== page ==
Skip to main content
If you click on a link and make a purchase we may receive a small commission. Read our editorial policy.

Star Wars Unlimited’s prerelease sets and starter kits cleave close to MTG’s well-trodden ground

Organised play for Fantasy Flight and Disney’s upcoming TCG looks mighty familiar.

Star Wars: Unlimited recently revealed plans for supporting organised play through a series of prerelease sets and starter kits, both printed under the Spark of Rebellion moniker.

If you’re at all familiar with any Magic: The Gathering prerelease weekend events, you know just about everything Fantasy Flight and Disney have planned for the upcoming trading card game set in the Star Wars Universe. The publisher isn’t looking to break the mould and will instead copy the success of predecessors such as MTG.

Players will congregate at their local game stores, purchase a Spark of Rebellion prerelease box and use the six booster packs (plus two included promo cards) to build a deck capable of competing in limited format tournaments organised by the LGS. Like MTG and other titles, players will likely be able to purchase the box and take it home with them to host their own prerelease event - or simply bust open the packs and ogle the possible variant art pulls.

An absolute beginner's guide to Disney Lorcana.Watch on YouTube

A press release claims the Spark of Rebellion prerelease kit will cost around $30 and contain six booster packs from Star Wars: Unlimited’s first set, along with quickstart rules, damage counters, two promotional cards, a deckbuilding guide and a cardboard box for holding everything. This is comparable with other competitive TCGs in price and offering, and the publisher says the prerelease events will likely be scheduled “starting from a week before launch at most game stores worldwide”.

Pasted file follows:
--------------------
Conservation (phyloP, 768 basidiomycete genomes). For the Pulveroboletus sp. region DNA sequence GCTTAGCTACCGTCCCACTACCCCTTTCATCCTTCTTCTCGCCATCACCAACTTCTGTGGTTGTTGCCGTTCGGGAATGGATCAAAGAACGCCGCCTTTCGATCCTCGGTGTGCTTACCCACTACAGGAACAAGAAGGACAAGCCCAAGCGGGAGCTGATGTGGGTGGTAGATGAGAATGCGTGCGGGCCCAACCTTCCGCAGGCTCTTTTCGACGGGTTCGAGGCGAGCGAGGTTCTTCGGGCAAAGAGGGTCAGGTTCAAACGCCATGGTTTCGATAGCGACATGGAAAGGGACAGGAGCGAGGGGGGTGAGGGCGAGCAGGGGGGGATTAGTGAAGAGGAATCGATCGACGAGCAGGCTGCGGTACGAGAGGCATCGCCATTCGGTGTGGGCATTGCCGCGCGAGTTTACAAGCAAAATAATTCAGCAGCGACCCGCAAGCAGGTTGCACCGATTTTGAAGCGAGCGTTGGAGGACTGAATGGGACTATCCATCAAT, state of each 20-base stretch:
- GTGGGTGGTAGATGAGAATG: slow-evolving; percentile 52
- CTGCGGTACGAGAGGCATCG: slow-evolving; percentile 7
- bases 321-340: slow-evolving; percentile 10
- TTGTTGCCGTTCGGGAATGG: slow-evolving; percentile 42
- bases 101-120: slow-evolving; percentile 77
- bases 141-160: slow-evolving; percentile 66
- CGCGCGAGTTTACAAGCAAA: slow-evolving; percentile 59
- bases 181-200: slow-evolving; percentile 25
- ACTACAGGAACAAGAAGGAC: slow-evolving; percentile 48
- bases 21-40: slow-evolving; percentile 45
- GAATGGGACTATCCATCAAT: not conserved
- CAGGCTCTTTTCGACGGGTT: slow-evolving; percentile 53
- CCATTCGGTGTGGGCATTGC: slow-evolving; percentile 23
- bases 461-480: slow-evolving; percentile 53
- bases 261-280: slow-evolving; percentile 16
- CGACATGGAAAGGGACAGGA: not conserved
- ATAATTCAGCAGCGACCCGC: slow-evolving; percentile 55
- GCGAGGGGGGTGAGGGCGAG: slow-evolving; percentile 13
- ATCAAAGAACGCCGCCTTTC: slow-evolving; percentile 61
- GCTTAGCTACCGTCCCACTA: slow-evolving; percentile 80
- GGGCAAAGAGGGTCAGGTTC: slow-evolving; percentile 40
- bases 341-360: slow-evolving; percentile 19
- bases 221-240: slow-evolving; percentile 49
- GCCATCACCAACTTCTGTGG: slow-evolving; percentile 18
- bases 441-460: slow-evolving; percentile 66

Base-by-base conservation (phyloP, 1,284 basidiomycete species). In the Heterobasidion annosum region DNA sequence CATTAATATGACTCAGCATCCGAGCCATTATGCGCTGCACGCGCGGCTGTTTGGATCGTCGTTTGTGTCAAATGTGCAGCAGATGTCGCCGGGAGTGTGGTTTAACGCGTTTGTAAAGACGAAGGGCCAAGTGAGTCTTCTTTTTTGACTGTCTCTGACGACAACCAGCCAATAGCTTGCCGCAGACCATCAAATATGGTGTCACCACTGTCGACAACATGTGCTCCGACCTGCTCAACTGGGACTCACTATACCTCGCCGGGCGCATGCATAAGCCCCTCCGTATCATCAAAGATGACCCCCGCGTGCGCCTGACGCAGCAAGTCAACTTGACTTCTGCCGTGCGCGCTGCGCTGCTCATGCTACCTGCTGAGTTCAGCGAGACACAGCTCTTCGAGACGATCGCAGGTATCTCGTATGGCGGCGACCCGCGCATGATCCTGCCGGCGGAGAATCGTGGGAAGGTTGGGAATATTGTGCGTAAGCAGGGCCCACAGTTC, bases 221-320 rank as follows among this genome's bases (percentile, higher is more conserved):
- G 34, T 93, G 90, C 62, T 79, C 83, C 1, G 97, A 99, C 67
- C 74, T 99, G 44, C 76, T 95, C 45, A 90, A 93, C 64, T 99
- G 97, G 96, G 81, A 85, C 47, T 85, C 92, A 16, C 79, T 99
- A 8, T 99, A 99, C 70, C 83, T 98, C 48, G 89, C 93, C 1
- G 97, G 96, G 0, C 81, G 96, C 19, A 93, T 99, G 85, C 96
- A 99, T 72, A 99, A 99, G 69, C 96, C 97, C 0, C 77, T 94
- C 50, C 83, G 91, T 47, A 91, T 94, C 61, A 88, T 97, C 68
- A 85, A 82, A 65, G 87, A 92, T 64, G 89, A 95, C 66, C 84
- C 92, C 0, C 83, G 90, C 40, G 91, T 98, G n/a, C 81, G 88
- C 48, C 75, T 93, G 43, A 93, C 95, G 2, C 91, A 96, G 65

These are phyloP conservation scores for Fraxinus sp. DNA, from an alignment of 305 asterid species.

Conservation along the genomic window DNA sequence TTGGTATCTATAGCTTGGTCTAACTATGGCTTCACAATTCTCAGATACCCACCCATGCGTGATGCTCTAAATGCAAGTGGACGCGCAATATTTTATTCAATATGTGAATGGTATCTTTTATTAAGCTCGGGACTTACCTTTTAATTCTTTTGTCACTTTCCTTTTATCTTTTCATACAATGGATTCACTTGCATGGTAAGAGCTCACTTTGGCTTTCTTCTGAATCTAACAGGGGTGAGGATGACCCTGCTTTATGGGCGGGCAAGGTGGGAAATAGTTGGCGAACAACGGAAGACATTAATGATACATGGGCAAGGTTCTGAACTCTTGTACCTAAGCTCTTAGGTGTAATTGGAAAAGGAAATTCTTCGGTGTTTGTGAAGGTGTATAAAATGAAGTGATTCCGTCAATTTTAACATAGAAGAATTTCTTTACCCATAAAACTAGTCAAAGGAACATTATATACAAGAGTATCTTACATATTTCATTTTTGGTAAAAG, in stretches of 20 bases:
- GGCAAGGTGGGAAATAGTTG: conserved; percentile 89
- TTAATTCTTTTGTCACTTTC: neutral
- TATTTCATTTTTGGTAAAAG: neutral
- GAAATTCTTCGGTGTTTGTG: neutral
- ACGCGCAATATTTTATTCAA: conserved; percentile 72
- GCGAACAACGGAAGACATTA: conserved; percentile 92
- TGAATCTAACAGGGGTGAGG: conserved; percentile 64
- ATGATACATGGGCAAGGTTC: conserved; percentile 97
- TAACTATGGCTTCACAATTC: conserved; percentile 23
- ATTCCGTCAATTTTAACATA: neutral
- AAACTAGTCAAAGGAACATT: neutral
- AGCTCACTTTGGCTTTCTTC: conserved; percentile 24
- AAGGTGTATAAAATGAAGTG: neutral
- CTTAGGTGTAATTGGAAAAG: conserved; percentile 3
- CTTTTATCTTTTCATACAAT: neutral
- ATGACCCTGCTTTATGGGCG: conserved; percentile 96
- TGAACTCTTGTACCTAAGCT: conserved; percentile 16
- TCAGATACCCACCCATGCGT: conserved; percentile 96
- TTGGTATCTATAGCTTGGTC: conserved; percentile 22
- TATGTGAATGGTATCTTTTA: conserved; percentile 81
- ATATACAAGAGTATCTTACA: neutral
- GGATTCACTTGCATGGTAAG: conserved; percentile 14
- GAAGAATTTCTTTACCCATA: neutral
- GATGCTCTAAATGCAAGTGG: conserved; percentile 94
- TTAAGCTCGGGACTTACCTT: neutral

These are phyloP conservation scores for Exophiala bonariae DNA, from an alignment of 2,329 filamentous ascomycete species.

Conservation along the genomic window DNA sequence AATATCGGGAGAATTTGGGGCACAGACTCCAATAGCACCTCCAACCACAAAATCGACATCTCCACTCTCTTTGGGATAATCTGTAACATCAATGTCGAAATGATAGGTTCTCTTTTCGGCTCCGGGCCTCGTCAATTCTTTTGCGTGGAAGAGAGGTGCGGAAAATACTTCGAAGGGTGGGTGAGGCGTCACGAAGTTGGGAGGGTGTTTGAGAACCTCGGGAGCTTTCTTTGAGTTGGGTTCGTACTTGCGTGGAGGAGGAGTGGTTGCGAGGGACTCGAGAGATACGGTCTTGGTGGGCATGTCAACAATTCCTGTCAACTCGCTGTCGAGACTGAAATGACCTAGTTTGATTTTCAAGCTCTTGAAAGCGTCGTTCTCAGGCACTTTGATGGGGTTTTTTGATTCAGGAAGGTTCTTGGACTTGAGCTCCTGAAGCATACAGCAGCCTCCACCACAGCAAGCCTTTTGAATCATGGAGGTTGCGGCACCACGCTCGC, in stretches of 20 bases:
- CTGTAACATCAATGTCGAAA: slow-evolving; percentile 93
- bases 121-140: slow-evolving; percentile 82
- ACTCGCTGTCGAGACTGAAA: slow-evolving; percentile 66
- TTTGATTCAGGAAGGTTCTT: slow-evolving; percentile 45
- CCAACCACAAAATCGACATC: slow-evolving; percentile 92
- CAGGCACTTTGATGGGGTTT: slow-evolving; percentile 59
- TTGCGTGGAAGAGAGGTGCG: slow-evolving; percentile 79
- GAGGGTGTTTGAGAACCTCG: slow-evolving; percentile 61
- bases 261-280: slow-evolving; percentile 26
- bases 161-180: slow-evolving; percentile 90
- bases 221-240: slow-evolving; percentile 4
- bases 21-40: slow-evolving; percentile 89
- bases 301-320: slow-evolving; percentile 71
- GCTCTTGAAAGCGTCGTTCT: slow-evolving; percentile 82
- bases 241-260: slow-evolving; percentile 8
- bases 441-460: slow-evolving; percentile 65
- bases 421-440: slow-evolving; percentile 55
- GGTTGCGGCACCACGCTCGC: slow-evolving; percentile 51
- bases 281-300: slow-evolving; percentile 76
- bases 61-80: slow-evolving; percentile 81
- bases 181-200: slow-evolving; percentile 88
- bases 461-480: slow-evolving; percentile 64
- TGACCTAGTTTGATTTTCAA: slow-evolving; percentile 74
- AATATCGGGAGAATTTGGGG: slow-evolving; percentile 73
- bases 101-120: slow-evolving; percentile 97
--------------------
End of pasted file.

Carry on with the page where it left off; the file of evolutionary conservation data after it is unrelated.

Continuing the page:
Those not interested in competing against strangers but still wanting to establish the foundations of a collection can turn towards the Spark of Rebellion Two-Player Starter box, which contains two preconstructed decks of 50 cards each, along with paper play mats, deck boxes and all the other cardboard paraphernalia often packaged inside introductory boxes. While these are often not worth the price of admission for more serious players - but a great way to learn how to play Star Wars: Unlimited - the box will contain full playsets of 10 cards not printed in booster packs.

Star Wars: Unlimited prerelease kit
Image credit: Fantasy Flight Games/Disney

Star Wars: Unlimited won’t hit tables until 2024, a year after Disney Lorcana exploded onto the tabletop scene with extensive plans for four expansions a year but lacking organised play support - granted, product shortages have been largely to blame. Meanwhile, old favourite Magic: The Gathering and the hot new One Piece: The Card Game boast popular prerelease events amongst their organised play offerings.

Lorcana’s lack of a competitive scene hasn’t hurt it yet, as the TCG is extremely fresh and still swimming in the spotlight. Star Wars: Unlimited has the poor luck of arriving second and following in the tracks of one of its biggest competitors. Expectations will be high in either case, and the publisher is obviously betting on a lively competitive scene flocking immediately to its shores. Unfortunately, our early preview found the game performing solid in an environment that demands something both substantial and flashy.

Read this next